This post was originally published on my new blog, Girl with a Gallery. Drunk Literature will be expiring in 2 weeks, so be sure to update your bookmarks!
The Toast put out a short list of the myriad of ways female characters in some of literature’s most well-known books have met their demise. From cold hands to flirting headaches to “The Unpleasantness,” the instruments of death run the gamut. And it made me think… haven’t female authors had a tough go of it as well?
I started to research some of my favorites, and learned both the devastating and mundane ways in which these beloved writers have met Their End. Happy October, folks, because this post is a morbid one.
Deaths of Female Writers
- Sylvia Plath: suicide (stuck head in gas oven)
- Anne Sexton: suicide (by carbon monoxide poisoning – car running in a garage)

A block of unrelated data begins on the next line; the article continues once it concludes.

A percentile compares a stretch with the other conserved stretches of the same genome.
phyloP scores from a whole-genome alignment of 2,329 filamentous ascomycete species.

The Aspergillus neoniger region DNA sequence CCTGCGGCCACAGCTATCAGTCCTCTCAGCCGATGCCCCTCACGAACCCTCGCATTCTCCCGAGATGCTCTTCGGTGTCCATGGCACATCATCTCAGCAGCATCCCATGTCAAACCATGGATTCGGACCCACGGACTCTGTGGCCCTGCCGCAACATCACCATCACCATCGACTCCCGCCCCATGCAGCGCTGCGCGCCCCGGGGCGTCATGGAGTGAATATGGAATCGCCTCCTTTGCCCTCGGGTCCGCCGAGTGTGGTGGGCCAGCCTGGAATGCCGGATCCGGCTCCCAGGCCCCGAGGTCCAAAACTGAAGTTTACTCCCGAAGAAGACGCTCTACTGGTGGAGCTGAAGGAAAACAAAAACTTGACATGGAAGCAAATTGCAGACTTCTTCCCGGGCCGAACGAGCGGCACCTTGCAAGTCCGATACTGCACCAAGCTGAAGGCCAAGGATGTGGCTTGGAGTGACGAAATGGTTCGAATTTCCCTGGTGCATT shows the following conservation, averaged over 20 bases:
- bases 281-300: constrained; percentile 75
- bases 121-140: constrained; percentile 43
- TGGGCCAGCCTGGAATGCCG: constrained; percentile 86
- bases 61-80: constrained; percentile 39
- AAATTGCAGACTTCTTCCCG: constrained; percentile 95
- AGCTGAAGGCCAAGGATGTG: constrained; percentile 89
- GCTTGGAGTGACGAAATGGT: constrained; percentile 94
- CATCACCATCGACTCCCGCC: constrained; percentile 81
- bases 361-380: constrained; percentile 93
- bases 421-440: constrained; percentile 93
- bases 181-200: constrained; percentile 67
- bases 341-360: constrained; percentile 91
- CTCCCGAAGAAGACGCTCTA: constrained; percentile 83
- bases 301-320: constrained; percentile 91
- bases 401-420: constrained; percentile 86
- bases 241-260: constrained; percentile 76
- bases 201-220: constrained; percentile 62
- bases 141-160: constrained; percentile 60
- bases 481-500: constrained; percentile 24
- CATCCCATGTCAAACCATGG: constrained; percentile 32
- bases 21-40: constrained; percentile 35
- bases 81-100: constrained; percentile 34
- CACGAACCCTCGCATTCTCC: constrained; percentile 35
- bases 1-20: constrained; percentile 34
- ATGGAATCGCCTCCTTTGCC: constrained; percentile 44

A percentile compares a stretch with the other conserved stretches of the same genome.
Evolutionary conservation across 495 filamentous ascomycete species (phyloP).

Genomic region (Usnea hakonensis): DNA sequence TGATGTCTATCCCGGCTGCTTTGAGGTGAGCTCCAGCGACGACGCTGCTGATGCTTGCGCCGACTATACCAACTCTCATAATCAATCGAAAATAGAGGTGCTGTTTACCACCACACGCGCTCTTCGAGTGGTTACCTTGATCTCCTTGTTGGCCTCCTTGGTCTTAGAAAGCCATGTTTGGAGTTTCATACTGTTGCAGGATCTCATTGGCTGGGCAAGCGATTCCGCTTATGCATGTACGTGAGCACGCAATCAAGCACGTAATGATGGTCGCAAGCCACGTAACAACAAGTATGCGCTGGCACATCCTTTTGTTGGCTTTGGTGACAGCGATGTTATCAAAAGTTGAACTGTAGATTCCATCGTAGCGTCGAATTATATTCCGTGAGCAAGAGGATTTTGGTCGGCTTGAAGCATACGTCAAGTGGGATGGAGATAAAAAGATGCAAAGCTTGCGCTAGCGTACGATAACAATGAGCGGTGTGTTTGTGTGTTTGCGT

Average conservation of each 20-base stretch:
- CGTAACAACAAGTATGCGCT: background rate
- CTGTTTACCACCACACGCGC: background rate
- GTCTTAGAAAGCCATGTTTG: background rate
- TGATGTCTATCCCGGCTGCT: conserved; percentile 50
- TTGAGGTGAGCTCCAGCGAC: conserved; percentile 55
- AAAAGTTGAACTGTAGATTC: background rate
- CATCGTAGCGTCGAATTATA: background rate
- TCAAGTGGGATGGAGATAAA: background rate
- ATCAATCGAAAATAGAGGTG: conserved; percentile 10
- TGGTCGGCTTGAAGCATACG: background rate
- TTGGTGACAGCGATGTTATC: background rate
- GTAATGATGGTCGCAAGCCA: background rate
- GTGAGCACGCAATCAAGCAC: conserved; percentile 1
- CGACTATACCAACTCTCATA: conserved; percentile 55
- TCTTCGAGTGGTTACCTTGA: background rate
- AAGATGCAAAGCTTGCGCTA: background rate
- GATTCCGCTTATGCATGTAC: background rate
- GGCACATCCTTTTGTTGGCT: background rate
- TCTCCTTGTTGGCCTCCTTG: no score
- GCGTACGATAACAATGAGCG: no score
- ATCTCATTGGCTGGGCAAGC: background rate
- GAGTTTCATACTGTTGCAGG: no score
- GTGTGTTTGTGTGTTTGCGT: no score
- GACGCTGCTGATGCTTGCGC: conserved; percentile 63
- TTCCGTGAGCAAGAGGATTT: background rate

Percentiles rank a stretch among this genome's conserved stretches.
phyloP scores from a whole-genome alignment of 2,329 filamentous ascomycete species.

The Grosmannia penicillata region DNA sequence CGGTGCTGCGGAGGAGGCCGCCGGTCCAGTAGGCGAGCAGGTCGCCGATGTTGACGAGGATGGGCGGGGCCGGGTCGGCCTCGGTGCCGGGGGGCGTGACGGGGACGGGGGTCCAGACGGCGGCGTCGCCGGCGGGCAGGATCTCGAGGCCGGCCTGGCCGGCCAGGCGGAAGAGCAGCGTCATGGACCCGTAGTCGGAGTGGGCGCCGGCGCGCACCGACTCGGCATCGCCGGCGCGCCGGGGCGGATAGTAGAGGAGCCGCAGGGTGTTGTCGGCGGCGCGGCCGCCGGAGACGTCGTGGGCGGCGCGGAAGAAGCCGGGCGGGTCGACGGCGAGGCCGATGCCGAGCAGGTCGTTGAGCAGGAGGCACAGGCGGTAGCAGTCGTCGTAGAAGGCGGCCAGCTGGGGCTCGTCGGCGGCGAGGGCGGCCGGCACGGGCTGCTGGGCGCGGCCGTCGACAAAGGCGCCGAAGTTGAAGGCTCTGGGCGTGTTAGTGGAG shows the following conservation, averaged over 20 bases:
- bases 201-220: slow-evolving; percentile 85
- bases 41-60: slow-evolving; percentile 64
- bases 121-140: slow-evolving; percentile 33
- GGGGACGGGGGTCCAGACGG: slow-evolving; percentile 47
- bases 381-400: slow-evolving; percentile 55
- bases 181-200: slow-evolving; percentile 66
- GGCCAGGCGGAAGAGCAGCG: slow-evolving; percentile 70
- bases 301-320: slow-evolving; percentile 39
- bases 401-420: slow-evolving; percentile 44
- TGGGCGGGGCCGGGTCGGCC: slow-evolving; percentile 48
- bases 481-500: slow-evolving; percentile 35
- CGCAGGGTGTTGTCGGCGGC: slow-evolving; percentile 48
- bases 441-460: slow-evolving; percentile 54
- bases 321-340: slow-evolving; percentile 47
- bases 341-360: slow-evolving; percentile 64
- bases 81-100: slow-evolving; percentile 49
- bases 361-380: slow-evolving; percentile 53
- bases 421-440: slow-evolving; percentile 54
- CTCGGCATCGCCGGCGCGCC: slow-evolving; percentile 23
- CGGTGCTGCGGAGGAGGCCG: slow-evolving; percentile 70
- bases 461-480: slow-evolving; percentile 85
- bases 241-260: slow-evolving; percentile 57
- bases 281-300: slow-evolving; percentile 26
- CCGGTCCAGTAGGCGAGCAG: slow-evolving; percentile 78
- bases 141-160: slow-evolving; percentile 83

- Elizabeth Bowen: lung cancer
- Kate Chopin: brain hemorrhage at the World’s Fair
- Djuna Barnes: old age
- Zelda Fitzgerald: fire at the sanatorium she was interned in, Zelda was locked in room awaiting electroshock therapy and couldn’t get out
- Virginia Woolf: suicide (filled pockets with stones and drowned self)
- Simone de Beauvoir: pneumonia
- Louisa May Alcott: stroke
- George Eliot: throat infection/kidney disease (not long after her much-younger husband tried, but failed, to kill himself during their honeymoon)
- Helene Hanff: diabetes
- Christine de Pizan: unknown
Each of these women lived fascinating, terrible, celebratory, and complicated lives. In death, they experienced much the same. Memorialize who I’ve left out in the comments!